Wednesday, October 1, 2014


A few days ago, when I was passing along the recent videos from Patient Power, I got a comment from a reader. If you read those posts, you know how much I stressed how hopeful those lymphoma experts were. The comment that I got was this:

I agree Bob that I wish we could control our nhl as easily by say taking a pill as like in diabetes but cancer is so much harder to manage and after all these years they haven't found a FDA approved treatment with less side effects for follicular lymphoma as of yet that can control it long term. So how hopeful do you think we can be for this approach? I am also in my forties and always afraid of what the future holds. 

I've been thinking about this comment for the last few days. My initial thought was, "How hopeful can we be? Very hopeful." But then I thought, maybe I should slow down with this, and think it through. I'm hopeful and positive by nature, so, I thought, maybe I should wait a few days and see if I still feel hopeful.

You know what? I am still hopeful.

First, let me address the fear. I understand it. I was diagnosed at 40, and I spent the first few weeks after that in a pretty deep depression, worrying about my wife and kids and making sure they will be taken care of. My wife pulled me out of the depression, but the fear didn't go away -- not for about six months. At that point, it really did get easier, little by little, to live with this every day. The fear never goes away completely. I've been dealing with retirement issues lately (though I have a way to go before retiring, and I do expect to live long enough to retire), and all of those issues are coming back -- thinking about my wife and kids, worrying a little (just a little) about some of those issues again.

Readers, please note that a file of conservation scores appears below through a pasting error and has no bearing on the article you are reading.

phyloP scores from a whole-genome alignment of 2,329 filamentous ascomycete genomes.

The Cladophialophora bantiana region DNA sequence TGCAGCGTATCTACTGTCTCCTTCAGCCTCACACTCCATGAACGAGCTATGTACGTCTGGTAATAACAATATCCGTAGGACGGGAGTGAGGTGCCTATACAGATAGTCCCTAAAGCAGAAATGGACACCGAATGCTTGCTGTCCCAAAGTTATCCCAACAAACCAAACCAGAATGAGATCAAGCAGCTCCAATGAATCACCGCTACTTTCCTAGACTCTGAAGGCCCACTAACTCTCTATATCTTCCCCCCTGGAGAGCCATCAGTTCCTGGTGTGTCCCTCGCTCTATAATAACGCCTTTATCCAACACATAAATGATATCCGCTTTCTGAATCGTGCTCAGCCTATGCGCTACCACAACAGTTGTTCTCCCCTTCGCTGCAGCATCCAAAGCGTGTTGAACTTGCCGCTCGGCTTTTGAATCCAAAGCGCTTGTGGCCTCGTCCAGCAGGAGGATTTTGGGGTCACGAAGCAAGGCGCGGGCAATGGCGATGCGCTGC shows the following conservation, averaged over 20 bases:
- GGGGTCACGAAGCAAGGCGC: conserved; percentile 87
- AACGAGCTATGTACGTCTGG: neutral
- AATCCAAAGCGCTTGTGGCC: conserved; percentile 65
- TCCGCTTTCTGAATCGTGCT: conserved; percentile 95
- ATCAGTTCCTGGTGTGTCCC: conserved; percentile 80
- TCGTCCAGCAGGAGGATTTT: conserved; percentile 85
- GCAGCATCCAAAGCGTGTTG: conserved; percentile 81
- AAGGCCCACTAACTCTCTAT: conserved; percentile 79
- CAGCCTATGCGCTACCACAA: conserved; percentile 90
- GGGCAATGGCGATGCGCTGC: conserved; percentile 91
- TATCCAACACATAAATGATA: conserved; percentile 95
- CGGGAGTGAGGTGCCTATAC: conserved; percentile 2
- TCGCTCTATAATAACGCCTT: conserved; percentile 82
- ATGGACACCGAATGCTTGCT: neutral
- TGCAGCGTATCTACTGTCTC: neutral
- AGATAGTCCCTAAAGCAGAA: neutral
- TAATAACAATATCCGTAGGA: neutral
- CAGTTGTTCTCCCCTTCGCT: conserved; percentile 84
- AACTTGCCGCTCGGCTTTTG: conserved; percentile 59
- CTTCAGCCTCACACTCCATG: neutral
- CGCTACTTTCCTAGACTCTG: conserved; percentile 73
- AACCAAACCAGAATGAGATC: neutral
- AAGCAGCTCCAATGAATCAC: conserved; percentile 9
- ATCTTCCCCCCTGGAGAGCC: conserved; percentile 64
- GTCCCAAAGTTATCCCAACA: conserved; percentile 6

So I understand the fear.

But for me, the fear is always overwhelmed by the hope.

It does seem like it's been a long time that some targeted therapies have been in development, and we're still waiting for some kind of miracle pill. But FDA approval takes a long time. Treatments don't get developed overnight, and testing takes a while, to make sure things are effective and safe.

And that's the first reason that I am hopeful -- the FDA is developing ways to get treatments to us more quickly than in the past. Testing is so important, but they're opening up ways to get treatments to us that have have been shown to be safe and effective, even if it's in a smaller group than in the past.

Here's the second reason -- history. If you look at the history of cancer treatments (I recommend Dr. Siddhartha Mukherjee's Emperor of All Maladies: A Biography of Cancer), you can see just how far we've come in the last 10 years or so. It's pretty amazing. Traditional chemotherapy is kind of like a hunting party standing in a circle and throwing rocks at a woolie mammoth. You'll hit the mammoth sometimes, but probably kill half your friends in the process. Current treatments are like Luke Skywalker hitting a two meter target in his X wing fighter and blowing up the Death Star. They can focus on a very specific target.We've come so far in such a short amount of time, I have to believe things will just speed up from here.

I have to say, I'm really liking that Luke Skywalker comparison, so let me play with it a little bit more.